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Italy passes gay civil union motion for first time

Measure commits government 'to promote the adoption of a civil unions law'

Italy passes gay civil union motion for first time

The Lower House of Italy’s parliament Wednesday (10 June) passed a motion on gay civil unions for the first time.

Several similar measures have been rejected in the past.

The motion, proposed by the ruling Democratic Party, commits the government ‘to promote the adoption of a law on civil unions, particularly with regard to the condition of the people of same sex.’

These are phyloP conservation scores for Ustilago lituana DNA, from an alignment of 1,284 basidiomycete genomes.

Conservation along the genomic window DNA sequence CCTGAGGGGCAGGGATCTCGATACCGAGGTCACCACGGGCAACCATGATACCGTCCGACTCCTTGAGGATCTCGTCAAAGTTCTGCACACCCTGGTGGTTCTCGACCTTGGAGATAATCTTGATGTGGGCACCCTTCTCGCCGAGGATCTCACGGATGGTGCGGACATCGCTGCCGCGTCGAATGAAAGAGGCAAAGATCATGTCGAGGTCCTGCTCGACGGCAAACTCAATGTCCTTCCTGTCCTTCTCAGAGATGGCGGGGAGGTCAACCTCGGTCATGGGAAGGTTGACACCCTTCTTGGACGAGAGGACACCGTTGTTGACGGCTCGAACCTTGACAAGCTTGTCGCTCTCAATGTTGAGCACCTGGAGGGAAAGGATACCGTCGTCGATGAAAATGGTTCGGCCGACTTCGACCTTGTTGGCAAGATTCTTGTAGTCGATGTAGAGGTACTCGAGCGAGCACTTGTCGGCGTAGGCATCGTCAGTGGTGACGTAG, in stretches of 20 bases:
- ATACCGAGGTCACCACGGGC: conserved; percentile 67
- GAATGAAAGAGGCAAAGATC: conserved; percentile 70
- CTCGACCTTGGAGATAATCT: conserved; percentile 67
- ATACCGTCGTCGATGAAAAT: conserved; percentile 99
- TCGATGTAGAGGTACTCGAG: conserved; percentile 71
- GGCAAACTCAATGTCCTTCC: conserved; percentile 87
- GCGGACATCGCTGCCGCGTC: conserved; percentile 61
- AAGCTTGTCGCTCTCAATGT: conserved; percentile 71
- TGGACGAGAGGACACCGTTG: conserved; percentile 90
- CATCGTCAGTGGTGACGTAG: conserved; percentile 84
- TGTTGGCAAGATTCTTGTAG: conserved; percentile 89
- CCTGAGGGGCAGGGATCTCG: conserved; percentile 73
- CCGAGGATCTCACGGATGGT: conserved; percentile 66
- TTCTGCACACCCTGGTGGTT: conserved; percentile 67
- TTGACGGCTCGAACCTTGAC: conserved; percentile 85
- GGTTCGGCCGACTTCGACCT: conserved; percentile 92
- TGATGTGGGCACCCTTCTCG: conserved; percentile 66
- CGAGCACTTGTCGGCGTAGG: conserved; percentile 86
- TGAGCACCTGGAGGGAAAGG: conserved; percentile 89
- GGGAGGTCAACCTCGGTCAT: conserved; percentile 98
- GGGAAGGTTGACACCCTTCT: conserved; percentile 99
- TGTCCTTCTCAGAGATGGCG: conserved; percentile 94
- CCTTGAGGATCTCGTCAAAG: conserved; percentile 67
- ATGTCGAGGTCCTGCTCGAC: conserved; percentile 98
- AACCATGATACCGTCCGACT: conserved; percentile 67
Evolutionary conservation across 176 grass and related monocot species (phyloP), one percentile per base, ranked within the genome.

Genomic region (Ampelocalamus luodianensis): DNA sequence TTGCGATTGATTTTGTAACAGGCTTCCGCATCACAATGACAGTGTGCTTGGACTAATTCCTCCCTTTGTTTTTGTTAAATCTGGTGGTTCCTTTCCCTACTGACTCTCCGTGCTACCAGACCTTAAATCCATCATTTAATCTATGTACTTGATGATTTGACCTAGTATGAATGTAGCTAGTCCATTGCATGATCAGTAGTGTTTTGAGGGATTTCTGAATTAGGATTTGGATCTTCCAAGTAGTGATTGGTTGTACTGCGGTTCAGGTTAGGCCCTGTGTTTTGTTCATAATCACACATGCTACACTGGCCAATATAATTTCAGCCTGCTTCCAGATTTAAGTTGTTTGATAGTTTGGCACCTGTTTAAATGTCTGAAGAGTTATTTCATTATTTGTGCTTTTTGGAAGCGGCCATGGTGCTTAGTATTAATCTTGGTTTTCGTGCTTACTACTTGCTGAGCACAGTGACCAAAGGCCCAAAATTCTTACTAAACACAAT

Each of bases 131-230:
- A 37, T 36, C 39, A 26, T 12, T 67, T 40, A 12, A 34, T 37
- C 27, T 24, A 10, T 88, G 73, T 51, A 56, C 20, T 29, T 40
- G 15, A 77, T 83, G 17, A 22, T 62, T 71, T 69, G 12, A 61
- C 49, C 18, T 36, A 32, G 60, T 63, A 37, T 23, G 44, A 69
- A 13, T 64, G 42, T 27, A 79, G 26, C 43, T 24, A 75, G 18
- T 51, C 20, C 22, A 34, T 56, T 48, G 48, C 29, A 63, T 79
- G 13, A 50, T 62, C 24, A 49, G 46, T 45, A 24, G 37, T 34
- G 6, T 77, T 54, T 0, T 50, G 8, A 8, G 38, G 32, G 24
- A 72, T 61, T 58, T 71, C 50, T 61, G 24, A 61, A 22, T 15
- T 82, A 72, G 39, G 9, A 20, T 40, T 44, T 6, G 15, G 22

The government must also ”ensure equal treatment throughout the nation.’

Premier Matteo Renzi and Justice Minister Andrea Orlando have both long called for a civil unions law.

After Catholic-majority Ireland legalized gay marriage by referendum in May, Renzi said: ‘Civil unions cannot be delayed any longer.’

Socially conservative Italy is now the only country in Western Europe that does not recognize either gay marriage or civil unions.


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